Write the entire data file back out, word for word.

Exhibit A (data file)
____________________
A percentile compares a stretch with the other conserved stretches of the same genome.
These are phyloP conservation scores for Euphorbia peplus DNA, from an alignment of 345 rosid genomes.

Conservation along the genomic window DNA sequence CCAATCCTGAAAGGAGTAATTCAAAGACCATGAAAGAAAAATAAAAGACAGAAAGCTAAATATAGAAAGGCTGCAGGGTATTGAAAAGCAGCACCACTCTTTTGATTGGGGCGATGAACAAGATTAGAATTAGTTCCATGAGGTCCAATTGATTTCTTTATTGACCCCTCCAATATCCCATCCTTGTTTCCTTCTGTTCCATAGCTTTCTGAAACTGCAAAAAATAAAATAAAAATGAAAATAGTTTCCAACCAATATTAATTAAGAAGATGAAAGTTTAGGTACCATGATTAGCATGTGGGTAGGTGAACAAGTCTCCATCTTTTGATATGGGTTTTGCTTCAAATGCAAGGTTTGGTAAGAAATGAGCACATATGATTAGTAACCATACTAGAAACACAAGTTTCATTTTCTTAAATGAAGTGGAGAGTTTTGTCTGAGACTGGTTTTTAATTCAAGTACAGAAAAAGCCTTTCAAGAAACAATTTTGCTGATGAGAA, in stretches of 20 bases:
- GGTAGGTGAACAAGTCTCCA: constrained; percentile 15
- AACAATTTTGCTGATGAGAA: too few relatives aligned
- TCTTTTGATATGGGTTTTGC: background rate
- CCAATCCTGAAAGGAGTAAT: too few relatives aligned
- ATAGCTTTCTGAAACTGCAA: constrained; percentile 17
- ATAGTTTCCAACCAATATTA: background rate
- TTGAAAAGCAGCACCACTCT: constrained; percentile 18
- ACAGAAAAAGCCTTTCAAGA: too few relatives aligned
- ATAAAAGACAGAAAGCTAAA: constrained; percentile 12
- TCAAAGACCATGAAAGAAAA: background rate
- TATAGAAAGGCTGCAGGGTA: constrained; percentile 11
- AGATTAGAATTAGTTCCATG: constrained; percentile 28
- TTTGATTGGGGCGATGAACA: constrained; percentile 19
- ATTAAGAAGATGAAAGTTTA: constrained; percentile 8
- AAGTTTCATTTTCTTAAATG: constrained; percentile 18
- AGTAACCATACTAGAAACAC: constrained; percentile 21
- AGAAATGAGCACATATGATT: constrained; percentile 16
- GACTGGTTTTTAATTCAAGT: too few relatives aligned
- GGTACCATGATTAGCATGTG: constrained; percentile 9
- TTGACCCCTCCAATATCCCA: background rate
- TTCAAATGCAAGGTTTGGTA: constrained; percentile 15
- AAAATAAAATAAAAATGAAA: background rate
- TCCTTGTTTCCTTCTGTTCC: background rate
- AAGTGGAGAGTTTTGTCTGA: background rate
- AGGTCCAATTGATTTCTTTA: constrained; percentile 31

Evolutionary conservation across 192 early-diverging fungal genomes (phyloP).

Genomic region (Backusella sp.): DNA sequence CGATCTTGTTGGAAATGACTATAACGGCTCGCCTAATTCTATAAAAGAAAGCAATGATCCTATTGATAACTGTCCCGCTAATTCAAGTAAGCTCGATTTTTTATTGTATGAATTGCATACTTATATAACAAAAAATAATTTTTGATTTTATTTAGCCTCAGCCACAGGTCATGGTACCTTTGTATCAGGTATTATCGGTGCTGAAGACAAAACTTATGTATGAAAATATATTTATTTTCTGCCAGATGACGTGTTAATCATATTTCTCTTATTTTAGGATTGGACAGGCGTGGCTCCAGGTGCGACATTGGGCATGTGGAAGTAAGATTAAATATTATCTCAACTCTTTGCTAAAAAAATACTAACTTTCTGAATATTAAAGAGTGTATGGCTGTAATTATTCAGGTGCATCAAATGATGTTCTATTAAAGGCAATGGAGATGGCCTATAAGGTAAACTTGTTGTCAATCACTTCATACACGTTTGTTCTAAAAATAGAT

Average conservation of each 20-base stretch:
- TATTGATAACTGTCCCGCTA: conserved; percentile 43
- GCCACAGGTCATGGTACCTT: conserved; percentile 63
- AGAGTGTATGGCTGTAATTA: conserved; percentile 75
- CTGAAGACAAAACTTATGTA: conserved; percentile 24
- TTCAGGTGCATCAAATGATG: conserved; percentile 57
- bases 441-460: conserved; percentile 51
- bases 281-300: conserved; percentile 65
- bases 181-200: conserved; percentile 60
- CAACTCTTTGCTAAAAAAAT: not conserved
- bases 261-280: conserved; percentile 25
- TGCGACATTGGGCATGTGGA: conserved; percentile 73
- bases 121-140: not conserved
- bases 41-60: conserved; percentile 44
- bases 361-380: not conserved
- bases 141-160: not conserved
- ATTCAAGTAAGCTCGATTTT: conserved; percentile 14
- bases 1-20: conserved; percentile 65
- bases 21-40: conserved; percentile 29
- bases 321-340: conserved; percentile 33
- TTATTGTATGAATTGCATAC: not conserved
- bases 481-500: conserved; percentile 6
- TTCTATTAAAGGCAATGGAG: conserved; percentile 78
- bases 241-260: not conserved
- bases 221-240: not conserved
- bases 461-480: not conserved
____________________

A percentile compares a stretch with the other conserved stretches of the same genome.
These are phyloP conservation scores for Euphorbia peplus DNA, from an alignment of 345 rosid genomes.

Conservation along the genomic window DNA sequence CCAATCCTGAAAGGAGTAATTCAAAGACCATGAAAGAAAAATAAAAGACAGAAAGCTAAATATAGAAAGGCTGCAGGGTATTGAAAAGCAGCACCACTCTTTTGATTGGGGCGATGAACAAGATTAGAATTAGTTCCATGAGGTCCAATTGATTTCTTTATTGACCCCTCCAATATCCCATCCTTGTTTCCTTCTGTTCCATAGCTTTCTGAAACTGCAAAAAATAAAATAAAAATGAAAATAGTTTCCAACCAATATTAATTAAGAAGATGAAAGTTTAGGTACCATGATTAGCATGTGGGTAGGTGAACAAGTCTCCATCTTTTGATATGGGTTTTGCTTCAAATGCAAGGTTTGGTAAGAAATGAGCACATATGATTAGTAACCATACTAGAAACACAAGTTTCATTTTCTTAAATGAAGTGGAGAGTTTTGTCTGAGACTGGTTTTTAATTCAAGTACAGAAAAAGCCTTTCAAGAAACAATTTTGCTGATGAGAA, in stretches of 20 bases:
- GGTAGGTGAACAAGTCTCCA: constrained; percentile 15
- AACAATTTTGCTGATGAGAA: too few relatives aligned
- TCTTTTGATATGGGTTTTGC: background rate
- CCAATCCTGAAAGGAGTAAT: too few relatives aligned
- ATAGCTTTCTGAAACTGCAA: constrained; percentile 17
- ATAGTTTCCAACCAATATTA: background rate
- TTGAAAAGCAGCACCACTCT: constrained; percentile 18
- ACAGAAAAAGCCTTTCAAGA: too few relatives aligned
- ATAAAAGACAGAAAGCTAAA: constrained; percentile 12
- TCAAAGACCATGAAAGAAAA: background rate
- TATAGAAAGGCTGCAGGGTA: constrained; percentile 11
- AGATTAGAATTAGTTCCATG: constrained; percentile 28
- TTTGATTGGGGCGATGAACA: constrained; percentile 19
- ATTAAGAAGATGAAAGTTTA: constrained; percentile 8
- AAGTTTCATTTTCTTAAATG: constrained; percentile 18
- AGTAACCATACTAGAAACAC: constrained; percentile 21
- AGAAATGAGCACATATGATT: constrained; percentile 16
- GACTGGTTTTTAATTCAAGT: too few relatives aligned
- GGTACCATGATTAGCATGTG: constrained; percentile 9
- TTGACCCCTCCAATATCCCA: background rate
- TTCAAATGCAAGGTTTGGTA: constrained; percentile 15
- AAAATAAAATAAAAATGAAA: background rate
- TCCTTGTTTCCTTCTGTTCC: background rate
- AAGTGGAGAGTTTTGTCTGA: background rate
- AGGTCCAATTGATTTCTTTA: constrained; percentile 31

Evolutionary conservation across 192 early-diverging fungal genomes (phyloP).

Genomic region (Backusella sp.): DNA sequence CGATCTTGTTGGAAATGACTATAACGGCTCGCCTAATTCTATAAAAGAAAGCAATGATCCTATTGATAACTGTCCCGCTAATTCAAGTAAGCTCGATTTTTTATTGTATGAATTGCATACTTATATAACAAAAAATAATTTTTGATTTTATTTAGCCTCAGCCACAGGTCATGGTACCTTTGTATCAGGTATTATCGGTGCTGAAGACAAAACTTATGTATGAAAATATATTTATTTTCTGCCAGATGACGTGTTAATCATATTTCTCTTATTTTAGGATTGGACAGGCGTGGCTCCAGGTGCGACATTGGGCATGTGGAAGTAAGATTAAATATTATCTCAACTCTTTGCTAAAAAAATACTAACTTTCTGAATATTAAAGAGTGTATGGCTGTAATTATTCAGGTGCATCAAATGATGTTCTATTAAAGGCAATGGAGATGGCCTATAAGGTAAACTTGTTGTCAATCACTTCATACACGTTTGTTCTAAAAATAGAT

Average conservation of each 20-base stretch:
- TATTGATAACTGTCCCGCTA: conserved; percentile 43
- GCCACAGGTCATGGTACCTT: conserved; percentile 63
- AGAGTGTATGGCTGTAATTA: conserved; percentile 75
- CTGAAGACAAAACTTATGTA: conserved; percentile 24
- TTCAGGTGCATCAAATGATG: conserved; percentile 57
- bases 441-460: conserved; percentile 51
- bases 281-300: conserved; percentile 65
- bases 181-200: conserved; percentile 60
- CAACTCTTTGCTAAAAAAAT: not conserved
- bases 261-280: conserved; percentile 25
- TGCGACATTGGGCATGTGGA: conserved; percentile 73
- bases 121-140: not conserved
- bases 41-60: conserved; percentile 44
- bases 361-380: not conserved
- bases 141-160: not conserved
- ATTCAAGTAAGCTCGATTTT: conserved; percentile 14
- bases 1-20: conserved; percentile 65
- bases 21-40: conserved; percentile 29
- bases 321-340: conserved; percentile 33
- TTATTGTATGAATTGCATAC: not conserved
- bases 481-500: conserved; percentile 6
- TTCTATTAAAGGCAATGGAG: conserved; percentile 78
- bases 241-260: not conserved
- bases 221-240: not conserved
- bases 461-480: not conserved